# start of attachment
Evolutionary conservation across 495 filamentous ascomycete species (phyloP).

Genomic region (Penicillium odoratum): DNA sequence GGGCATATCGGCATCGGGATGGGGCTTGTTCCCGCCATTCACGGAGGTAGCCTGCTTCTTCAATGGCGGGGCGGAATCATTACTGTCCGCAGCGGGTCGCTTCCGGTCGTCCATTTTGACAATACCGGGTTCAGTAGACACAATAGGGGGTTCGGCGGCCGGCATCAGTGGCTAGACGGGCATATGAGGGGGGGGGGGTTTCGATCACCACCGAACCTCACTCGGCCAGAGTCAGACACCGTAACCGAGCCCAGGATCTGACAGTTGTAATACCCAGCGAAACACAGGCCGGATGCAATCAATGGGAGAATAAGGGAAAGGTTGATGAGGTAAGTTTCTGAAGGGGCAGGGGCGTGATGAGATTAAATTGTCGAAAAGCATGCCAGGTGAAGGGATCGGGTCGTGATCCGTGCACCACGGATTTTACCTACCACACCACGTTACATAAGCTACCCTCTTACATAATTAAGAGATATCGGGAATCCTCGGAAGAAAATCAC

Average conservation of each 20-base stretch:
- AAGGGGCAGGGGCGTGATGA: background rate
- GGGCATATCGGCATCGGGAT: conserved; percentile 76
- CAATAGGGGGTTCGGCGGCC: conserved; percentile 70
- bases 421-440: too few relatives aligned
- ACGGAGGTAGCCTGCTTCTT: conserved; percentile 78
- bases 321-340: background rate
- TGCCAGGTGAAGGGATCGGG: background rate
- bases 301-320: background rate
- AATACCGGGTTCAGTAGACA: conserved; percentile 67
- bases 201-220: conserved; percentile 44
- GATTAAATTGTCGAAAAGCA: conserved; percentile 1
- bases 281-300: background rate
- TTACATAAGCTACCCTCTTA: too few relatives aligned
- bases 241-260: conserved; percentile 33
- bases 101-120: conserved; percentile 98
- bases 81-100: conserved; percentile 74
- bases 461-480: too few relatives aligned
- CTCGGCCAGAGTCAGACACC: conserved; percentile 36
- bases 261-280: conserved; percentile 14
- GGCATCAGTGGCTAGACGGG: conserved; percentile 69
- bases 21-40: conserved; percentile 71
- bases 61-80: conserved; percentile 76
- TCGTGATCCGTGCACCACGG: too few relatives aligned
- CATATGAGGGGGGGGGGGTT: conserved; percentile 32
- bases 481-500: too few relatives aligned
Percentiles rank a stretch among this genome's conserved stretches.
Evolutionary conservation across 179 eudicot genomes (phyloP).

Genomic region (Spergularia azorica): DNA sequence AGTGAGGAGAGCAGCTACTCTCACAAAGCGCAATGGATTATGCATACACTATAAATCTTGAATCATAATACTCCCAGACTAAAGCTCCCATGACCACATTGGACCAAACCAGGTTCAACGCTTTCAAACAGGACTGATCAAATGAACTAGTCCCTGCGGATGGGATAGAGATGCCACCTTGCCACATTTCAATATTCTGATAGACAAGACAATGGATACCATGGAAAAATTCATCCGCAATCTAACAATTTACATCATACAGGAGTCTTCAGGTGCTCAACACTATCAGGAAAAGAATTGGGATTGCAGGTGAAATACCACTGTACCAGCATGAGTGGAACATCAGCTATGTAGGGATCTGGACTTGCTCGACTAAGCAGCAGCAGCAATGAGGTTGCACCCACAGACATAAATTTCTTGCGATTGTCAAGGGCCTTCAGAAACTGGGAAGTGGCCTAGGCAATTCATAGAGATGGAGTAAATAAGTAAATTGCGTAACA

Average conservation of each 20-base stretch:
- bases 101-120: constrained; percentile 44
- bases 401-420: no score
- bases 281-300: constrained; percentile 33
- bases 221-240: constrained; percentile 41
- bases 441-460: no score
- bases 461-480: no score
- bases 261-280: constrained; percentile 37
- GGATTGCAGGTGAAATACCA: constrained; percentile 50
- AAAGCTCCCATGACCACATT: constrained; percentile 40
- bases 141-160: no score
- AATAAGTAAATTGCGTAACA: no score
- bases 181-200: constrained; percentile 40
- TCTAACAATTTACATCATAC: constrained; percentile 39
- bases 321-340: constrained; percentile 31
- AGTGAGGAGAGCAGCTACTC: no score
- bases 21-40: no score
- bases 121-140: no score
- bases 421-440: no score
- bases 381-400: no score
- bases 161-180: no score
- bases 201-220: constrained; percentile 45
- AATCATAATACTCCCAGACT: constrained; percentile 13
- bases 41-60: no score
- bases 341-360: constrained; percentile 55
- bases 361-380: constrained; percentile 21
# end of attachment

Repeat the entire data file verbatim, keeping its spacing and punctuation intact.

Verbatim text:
Evolutionary conservation across 495 filamentous ascomycete species (phyloP).

Genomic region (Penicillium odoratum): DNA sequence GGGCATATCGGCATCGGGATGGGGCTTGTTCCCGCCATTCACGGAGGTAGCCTGCTTCTTCAATGGCGGGGCGGAATCATTACTGTCCGCAGCGGGTCGCTTCCGGTCGTCCATTTTGACAATACCGGGTTCAGTAGACACAATAGGGGGTTCGGCGGCCGGCATCAGTGGCTAGACGGGCATATGAGGGGGGGGGGGTTTCGATCACCACCGAACCTCACTCGGCCAGAGTCAGACACCGTAACCGAGCCCAGGATCTGACAGTTGTAATACCCAGCGAAACACAGGCCGGATGCAATCAATGGGAGAATAAGGGAAAGGTTGATGAGGTAAGTTTCTGAAGGGGCAGGGGCGTGATGAGATTAAATTGTCGAAAAGCATGCCAGGTGAAGGGATCGGGTCGTGATCCGTGCACCACGGATTTTACCTACCACACCACGTTACATAAGCTACCCTCTTACATAATTAAGAGATATCGGGAATCCTCGGAAGAAAATCAC

Average conservation of each 20-base stretch:
- AAGGGGCAGGGGCGTGATGA: background rate
- GGGCATATCGGCATCGGGAT: conserved; percentile 76
- CAATAGGGGGTTCGGCGGCC: conserved; percentile 70
- bases 421-440: too few relatives aligned
- ACGGAGGTAGCCTGCTTCTT: conserved; percentile 78
- bases 321-340: background rate
- TGCCAGGTGAAGGGATCGGG: background rate
- bases 301-320: background rate
- AATACCGGGTTCAGTAGACA: conserved; percentile 67
- bases 201-220: conserved; percentile 44
- GATTAAATTGTCGAAAAGCA: conserved; percentile 1
- bases 281-300: background rate
- TTACATAAGCTACCCTCTTA: too few relatives aligned
- bases 241-260: conserved; percentile 33
- bases 101-120: conserved; percentile 98
- bases 81-100: conserved; percentile 74
- bases 461-480: too few relatives aligned
- CTCGGCCAGAGTCAGACACC: conserved; percentile 36
- bases 261-280: conserved; percentile 14
- GGCATCAGTGGCTAGACGGG: conserved; percentile 69
- bases 21-40: conserved; percentile 71
- bases 61-80: conserved; percentile 76
- TCGTGATCCGTGCACCACGG: too few relatives aligned
- CATATGAGGGGGGGGGGGTT: conserved; percentile 32
- bases 481-500: too few relatives aligned
Percentiles rank a stretch among this genome's conserved stretches.
Evolutionary conservation across 179 eudicot genomes (phyloP).

Genomic region (Spergularia azorica): DNA sequence AGTGAGGAGAGCAGCTACTCTCACAAAGCGCAATGGATTATGCATACACTATAAATCTTGAATCATAATACTCCCAGACTAAAGCTCCCATGACCACATTGGACCAAACCAGGTTCAACGCTTTCAAACAGGACTGATCAAATGAACTAGTCCCTGCGGATGGGATAGAGATGCCACCTTGCCACATTTCAATATTCTGATAGACAAGACAATGGATACCATGGAAAAATTCATCCGCAATCTAACAATTTACATCATACAGGAGTCTTCAGGTGCTCAACACTATCAGGAAAAGAATTGGGATTGCAGGTGAAATACCACTGTACCAGCATGAGTGGAACATCAGCTATGTAGGGATCTGGACTTGCTCGACTAAGCAGCAGCAGCAATGAGGTTGCACCCACAGACATAAATTTCTTGCGATTGTCAAGGGCCTTCAGAAACTGGGAAGTGGCCTAGGCAATTCATAGAGATGGAGTAAATAAGTAAATTGCGTAACA

Average conservation of each 20-base stretch:
- bases 101-120: constrained; percentile 44
- bases 401-420: no score
- bases 281-300: constrained; percentile 33
- bases 221-240: constrained; percentile 41
- bases 441-460: no score
- bases 461-480: no score
- bases 261-280: constrained; percentile 37
- GGATTGCAGGTGAAATACCA: constrained; percentile 50
- AAAGCTCCCATGACCACATT: constrained; percentile 40
- bases 141-160: no score
- AATAAGTAAATTGCGTAACA: no score
- bases 181-200: constrained; percentile 40
- TCTAACAATTTACATCATAC: constrained; percentile 39
- bases 321-340: constrained; percentile 31
- AGTGAGGAGAGCAGCTACTC: no score
- bases 21-40: no score
- bases 121-140: no score
- bases 421-440: no score
- bases 381-400: no score
- bases 161-180: no score
- bases 201-220: constrained; percentile 45
- AATCATAATACTCCCAGACT: constrained; percentile 13
- bases 41-60: no score
- bases 341-360: constrained; percentile 55
- bases 361-380: constrained; percentile 21